Polycaprolactone (PCL) is a biodegradable polyester with a low melting point of around 60 °C and a glass transition temperature of about −60 °C. The most common use of polycaprolactone is in the manufacture of speciality polyurethanes. Polycaprolactones impart good resistance to water, oil, solvent and chlorine to the polyurethane produced.
|Systematic IUPAC name
|Melting point||60 °C (140 °F)|
Except where otherwise noted, data are given for materials in their standard state (at 25 °C [77 °F], 100 kPa).
This polymer is often used as an additive for resins to improve their processing characteristics and their end use properties (e.g., impact resistance). Being compatible with a range of other materials, PCL can be mixed with starch to lower its cost and increase biodegradability or it can be added as a polymeric plasticizer to polyvinyl chloride (PVC).
PCL is prepared by ring opening polymerization of ε-caprolactone using a catalyst such as stannous octoate. Recently a wide range of catalysts for the ring opening polymerization of caprolactone have been reviewed.
PCL is degraded by hydrolysis of its ester linkages in physiological conditions (such as in the human body) and has therefore received a great deal of attention for use as an implantable biomaterial. In particular it is especially interesting for the preparation of long term implantable devices, owing to its degradation which is even slower than that of polylactide.
Polycaprolactone (PCL) has been widely used in long-term implants and controlled drug release applications. However, when it comes to tissue engineering, PCL suffers from some shortcomings such as slow degradation rate, poor mechanical properties, and low cell adhesion. The incorporation of calcium phosphate-based ceramics and bioactive glasses into PCL has yielded a class of hybrid biomaterials with remarkably improved mechanical properties, controllable degradation rates, and enhanced bioactivity that are suitable for bone tissue engineering.
PCL has been approved by the Food and Drug Administration (FDA) in specific applications used in the human body as (for example) a drug delivery device, suture (sold under the brand name Monocryl or generically), or adhesion barrier.] PCL is used in the rapidly growing field of human aesthetics following the recent introduction of a PCL-based microsphere dermal filler belonging to the collagen stimulator class (Ellansé).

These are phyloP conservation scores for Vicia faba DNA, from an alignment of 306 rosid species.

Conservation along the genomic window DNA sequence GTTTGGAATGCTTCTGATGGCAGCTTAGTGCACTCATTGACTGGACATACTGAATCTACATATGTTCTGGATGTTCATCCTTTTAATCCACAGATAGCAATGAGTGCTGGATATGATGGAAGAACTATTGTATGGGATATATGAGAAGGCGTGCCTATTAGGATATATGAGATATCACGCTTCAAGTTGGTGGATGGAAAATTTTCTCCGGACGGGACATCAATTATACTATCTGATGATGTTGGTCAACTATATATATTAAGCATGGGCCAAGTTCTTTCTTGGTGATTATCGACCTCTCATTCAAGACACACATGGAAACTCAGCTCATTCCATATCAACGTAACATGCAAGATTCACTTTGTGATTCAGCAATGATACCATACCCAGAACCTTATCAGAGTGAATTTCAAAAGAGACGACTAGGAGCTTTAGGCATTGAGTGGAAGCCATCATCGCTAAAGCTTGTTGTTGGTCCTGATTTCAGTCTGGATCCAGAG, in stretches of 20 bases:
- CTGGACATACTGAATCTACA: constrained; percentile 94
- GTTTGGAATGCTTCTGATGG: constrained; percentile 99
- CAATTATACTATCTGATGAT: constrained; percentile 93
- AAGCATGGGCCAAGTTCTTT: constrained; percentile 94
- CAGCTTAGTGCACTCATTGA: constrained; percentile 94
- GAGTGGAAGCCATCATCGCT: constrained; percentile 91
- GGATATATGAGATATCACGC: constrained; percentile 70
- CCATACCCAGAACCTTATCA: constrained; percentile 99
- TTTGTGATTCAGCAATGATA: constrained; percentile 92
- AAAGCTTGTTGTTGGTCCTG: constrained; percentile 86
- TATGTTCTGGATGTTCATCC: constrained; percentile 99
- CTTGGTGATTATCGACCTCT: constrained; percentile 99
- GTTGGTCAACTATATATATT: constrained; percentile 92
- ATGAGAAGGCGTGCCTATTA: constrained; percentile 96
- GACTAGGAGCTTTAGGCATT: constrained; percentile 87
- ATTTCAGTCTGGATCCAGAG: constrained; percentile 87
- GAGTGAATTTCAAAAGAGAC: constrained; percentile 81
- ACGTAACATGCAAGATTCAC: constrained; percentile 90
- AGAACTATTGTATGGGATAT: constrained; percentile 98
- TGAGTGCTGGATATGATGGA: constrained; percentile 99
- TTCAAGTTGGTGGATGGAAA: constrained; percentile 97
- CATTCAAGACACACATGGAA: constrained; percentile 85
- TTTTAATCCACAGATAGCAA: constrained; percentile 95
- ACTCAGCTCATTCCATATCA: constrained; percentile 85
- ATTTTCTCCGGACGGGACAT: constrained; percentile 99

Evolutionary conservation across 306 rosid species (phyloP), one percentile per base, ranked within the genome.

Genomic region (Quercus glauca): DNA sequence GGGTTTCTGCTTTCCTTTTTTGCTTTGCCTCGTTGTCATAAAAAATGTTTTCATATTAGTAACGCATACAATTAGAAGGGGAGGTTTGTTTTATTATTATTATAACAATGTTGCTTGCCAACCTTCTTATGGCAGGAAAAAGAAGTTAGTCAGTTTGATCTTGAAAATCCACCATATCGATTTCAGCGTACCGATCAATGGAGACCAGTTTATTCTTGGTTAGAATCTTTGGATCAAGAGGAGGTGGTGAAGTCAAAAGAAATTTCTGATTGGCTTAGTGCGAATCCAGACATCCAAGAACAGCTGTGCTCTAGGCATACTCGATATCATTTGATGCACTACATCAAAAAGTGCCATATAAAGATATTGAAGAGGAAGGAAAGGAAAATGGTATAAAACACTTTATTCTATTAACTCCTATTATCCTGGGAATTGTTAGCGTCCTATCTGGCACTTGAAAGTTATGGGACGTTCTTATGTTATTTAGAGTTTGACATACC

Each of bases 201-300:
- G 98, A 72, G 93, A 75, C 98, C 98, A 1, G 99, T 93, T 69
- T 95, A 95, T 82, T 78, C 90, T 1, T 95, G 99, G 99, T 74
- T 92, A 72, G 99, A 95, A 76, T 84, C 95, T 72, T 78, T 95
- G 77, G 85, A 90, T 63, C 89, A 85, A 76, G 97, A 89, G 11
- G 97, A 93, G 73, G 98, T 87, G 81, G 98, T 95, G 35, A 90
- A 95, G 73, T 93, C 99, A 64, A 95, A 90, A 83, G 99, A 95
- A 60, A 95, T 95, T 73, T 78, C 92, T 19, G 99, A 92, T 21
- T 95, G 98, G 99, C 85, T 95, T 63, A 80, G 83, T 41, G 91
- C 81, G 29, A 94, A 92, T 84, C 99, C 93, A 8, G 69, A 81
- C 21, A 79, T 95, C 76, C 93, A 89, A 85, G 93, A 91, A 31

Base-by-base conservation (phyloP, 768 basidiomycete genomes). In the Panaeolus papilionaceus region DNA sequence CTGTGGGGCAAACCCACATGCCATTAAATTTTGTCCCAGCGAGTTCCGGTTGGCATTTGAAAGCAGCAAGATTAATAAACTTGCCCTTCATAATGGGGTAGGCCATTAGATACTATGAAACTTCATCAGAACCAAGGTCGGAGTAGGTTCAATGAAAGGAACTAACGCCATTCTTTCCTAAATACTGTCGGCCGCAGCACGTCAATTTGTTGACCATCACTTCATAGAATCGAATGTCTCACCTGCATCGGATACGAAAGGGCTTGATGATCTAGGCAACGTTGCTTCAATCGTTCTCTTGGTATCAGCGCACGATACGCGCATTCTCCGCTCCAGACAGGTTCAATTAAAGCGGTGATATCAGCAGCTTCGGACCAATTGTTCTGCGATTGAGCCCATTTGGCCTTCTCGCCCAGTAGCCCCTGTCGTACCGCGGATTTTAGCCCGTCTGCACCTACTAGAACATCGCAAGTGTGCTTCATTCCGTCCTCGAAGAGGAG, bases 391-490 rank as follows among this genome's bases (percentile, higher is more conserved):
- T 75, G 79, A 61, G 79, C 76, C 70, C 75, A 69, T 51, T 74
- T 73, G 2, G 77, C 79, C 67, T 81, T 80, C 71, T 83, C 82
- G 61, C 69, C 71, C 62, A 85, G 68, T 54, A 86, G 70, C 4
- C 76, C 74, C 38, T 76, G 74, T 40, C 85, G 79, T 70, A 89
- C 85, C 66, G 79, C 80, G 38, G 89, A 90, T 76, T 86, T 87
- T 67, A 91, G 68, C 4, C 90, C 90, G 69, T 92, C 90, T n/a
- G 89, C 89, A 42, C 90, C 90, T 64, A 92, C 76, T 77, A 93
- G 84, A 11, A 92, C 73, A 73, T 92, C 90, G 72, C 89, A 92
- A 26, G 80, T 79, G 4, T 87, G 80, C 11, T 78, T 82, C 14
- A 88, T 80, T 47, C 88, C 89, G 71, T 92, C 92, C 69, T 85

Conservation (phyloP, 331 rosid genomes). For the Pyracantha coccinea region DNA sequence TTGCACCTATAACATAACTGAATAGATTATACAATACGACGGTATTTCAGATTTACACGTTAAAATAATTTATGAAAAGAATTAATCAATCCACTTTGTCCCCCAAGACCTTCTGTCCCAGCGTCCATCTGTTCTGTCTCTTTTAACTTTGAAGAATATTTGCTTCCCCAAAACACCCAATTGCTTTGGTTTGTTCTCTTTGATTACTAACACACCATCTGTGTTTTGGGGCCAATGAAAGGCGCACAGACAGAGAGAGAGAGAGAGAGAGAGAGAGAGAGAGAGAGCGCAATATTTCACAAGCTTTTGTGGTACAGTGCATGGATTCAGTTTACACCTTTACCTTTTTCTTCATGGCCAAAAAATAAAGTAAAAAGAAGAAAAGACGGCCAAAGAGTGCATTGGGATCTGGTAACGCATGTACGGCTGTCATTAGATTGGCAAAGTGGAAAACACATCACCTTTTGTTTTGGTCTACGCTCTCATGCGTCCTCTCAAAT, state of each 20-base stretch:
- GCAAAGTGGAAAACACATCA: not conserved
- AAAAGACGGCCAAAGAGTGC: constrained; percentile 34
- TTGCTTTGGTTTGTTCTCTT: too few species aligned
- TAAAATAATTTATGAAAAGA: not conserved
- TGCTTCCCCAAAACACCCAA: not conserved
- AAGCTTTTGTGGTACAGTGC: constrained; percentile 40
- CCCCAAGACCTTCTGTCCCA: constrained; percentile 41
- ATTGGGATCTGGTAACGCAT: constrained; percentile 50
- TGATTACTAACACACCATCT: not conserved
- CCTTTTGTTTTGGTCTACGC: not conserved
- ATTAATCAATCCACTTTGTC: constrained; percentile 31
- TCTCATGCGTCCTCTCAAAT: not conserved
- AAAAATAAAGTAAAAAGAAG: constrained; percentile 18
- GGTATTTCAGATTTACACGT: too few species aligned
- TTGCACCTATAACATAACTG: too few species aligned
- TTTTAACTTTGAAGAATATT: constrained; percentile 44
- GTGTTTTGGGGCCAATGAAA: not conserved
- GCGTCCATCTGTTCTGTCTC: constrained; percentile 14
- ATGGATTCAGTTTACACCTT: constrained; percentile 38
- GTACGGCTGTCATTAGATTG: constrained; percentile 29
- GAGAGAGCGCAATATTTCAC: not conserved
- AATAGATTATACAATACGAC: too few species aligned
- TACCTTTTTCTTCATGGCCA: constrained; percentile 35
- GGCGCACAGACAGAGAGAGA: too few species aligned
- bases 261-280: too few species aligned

Through the stimulation of collagen production, PCL-based products are able to correct facial ageing signs such as volume loss and contour laxity, providing an immediate and long-lasting natural effect. It is being investigated as a scaffold for tissue repair via tissue engineering, GBR membrane. It has been used as the hydrophobic block of amphiphilic synthetic block copolymers used to form the vesicle membrane of polymersomes.
In dentistry (as composite named Resilon), it is used as a component of "night guards" (dental splints) and in root canal filling. It performs like gutta-percha, has similar handling properties, and for retreatment purposes may be softened with heat, or dissolved with solvents like chloroform. Similar to gutta-percha, there are master cones in all ISO sizes and accessory cones in different sizes and taper available. The major difference between the polycaprolactone-based root canal filling material (Resilon and Real Seal) and gutta-percha is that the PCL-based material is biodegradable but gutta-percha is not. There is lack of consensus in the expert dental community as to whether a biodegradable root canal filling material, such as Resilon or Real Seal is desirable.
Hobbyist and prototypingEdit
PCL also has many applications in the hobbyist market where it is known as Plastimake, NiftyFix, Protoplastic, InstaMorph, Polymorph, Shapelock, ReMoldables, Plastdude or TechTack. It has physical properties of a very tough, nylon-like plastic that softens to a putty-like consistency at only 60 °C, easily achieved by immersing in hot water. PCL's specific heat and conductivity are low enough that it is not hard to handle by hand at this temperature. This makes it ideal for small-scale modeling, part fabrication, repair of plastic objects, and rapid prototyping where heat resistance is not needed. Though softened PCL readily sticks to many other plastics when at higher temperature, if the surface is cooled, the stickiness can be minimized while still leaving the mass pliable.
Firmicutes and proteobacteria can degrade PCL. Penicillium sp. strain 26-1 can degrade high density PCL; though not as quickly as thermotolerant Aspergillus sp. strain ST-01. Species of clostridium can degrade PCL under anaerobic conditions.
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